The Land and natural Resource Rights Program staff are extremely busy in Cambodia’s current climate, where vital land is being sold for development without proper impact analysis or compensation arranged beforehand. As a result, many people are forcibly evicted from land that is the main source of their livelihood, and forced to migrate to areas far from basic services such as education and health clinics. The main activities of the Land rights program are:
Community empowerment- educating the population at risk of their land rights and encouraging them to defend these rights;
Investigation and intervention- investigating land rights violations and intervening through material/legal assistance to victims, petition and filing complaints to teh courts and the relevant authorities;
Creating a culture of dialogue between grassroots communities and local/provincial/national authorities- ADHOC holds workshops to facilitate communications between authorities and community representatives in order to encourage cooperation and collaboration. Land rights abuses are often linked to government officials or are exacerbated by judicial corruption, therefore this is an extremely important activity. This can be a preventative measure but also these workshops and subsequent meetings can be vital in resolving land disputes.
ADHOC also engages in land rights advocacy through press statements and conferences, publication of thematic reports and cooperation with the National Human Rights Commission in serious cases.
C- Women’s and Children’s Rights Program
Women continue to be treated as second class citizens in Cambodia, due to a culture and tradition which is heavily engrained and cannot be changed overnight. Progress is being made, through the work of NGOs and the Ministry of Women’s Affairs, however much is left to be done. Domestic violence is still seen largely as a family matter in Cambodia and instances of rape are on the rise. Women who report abuse against them face criticism, stigmatisation in their communities and often heightened violence from their abuser.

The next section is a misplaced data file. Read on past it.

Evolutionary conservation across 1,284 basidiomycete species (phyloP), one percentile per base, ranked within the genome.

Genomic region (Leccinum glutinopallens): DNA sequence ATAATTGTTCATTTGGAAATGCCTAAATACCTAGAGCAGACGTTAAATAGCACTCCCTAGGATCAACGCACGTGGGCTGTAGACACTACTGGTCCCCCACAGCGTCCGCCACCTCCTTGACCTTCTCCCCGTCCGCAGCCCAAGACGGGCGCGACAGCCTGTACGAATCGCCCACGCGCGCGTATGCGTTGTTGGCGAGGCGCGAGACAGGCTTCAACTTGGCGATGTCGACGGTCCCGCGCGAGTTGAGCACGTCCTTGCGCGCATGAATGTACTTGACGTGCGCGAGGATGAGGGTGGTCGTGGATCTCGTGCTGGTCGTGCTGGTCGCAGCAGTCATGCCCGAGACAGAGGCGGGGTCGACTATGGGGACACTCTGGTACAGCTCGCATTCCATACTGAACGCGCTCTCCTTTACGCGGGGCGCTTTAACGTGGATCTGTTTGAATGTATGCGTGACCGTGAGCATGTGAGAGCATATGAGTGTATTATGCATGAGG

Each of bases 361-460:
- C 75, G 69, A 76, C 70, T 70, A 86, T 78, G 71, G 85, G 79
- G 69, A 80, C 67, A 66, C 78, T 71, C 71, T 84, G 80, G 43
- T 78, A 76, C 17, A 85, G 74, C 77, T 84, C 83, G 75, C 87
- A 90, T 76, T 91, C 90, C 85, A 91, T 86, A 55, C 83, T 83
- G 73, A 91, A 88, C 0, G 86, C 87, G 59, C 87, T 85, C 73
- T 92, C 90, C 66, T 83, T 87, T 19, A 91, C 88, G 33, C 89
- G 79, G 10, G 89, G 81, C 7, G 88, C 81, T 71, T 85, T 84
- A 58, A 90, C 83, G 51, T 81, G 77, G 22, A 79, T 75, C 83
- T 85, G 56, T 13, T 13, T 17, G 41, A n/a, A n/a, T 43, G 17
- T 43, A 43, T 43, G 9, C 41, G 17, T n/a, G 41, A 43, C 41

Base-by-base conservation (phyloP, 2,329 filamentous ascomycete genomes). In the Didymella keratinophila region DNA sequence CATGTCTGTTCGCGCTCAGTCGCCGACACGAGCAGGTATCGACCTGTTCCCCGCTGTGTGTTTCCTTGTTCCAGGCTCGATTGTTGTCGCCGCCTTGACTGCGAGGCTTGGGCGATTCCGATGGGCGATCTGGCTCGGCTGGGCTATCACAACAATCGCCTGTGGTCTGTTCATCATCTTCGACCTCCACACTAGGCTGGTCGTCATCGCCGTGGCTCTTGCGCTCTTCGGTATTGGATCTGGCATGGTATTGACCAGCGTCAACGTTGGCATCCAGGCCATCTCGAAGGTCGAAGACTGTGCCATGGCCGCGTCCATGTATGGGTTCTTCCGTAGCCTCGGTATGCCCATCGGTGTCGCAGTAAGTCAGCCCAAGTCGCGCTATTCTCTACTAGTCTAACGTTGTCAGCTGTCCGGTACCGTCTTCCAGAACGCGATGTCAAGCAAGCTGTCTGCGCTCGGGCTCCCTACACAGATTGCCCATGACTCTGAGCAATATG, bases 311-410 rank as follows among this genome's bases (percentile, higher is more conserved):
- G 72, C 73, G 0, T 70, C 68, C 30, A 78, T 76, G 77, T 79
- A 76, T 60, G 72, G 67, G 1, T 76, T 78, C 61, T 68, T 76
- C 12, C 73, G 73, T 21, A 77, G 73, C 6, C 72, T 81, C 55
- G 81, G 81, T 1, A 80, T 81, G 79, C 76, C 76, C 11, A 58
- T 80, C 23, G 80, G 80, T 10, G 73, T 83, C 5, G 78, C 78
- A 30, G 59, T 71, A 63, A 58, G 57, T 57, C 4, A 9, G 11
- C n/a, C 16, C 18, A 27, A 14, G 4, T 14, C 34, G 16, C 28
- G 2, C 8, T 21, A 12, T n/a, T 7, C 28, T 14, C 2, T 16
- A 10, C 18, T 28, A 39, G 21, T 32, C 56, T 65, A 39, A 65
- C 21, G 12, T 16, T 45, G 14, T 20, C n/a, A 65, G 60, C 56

The women and children’s rights section work towards improving the situation for women in Cambodia through investigation and intervention in to cases of abuse; empowering women and informing them of their rights; carrying out anti-discrimination training for men and women in communities; assisting women who have been victims of abuse in their reintegration back into their communities; holding safe migration trainings to ward against human trafficking; and engaging in advocacy through the press and the publication of reports.
ADHOC also engage in special projects that are separate to above core activities but are also related and can overlap. The KRT project runs adjacent to the ECCC, assisting Civil Parties in their participation through holding information sessions, training Civil Party Representatives, working on the court legacy and accompanying victims to the court.
The Alternative Dispute Resolution (ADR) project, in partnership with TISCO in the Netherlands, concentrates on providing access to justice to vulnerable Cambodians, for home the court system is often out of reach, Cambodia suffers from a corrupt judiciary, therefore this project is extremely important and contributes to judicial reform. The project facilitates the resolution of minor disputes among community members through mediation, thereby keeping the peace while also removing some of the burdensome caseload from the Cambodian courts.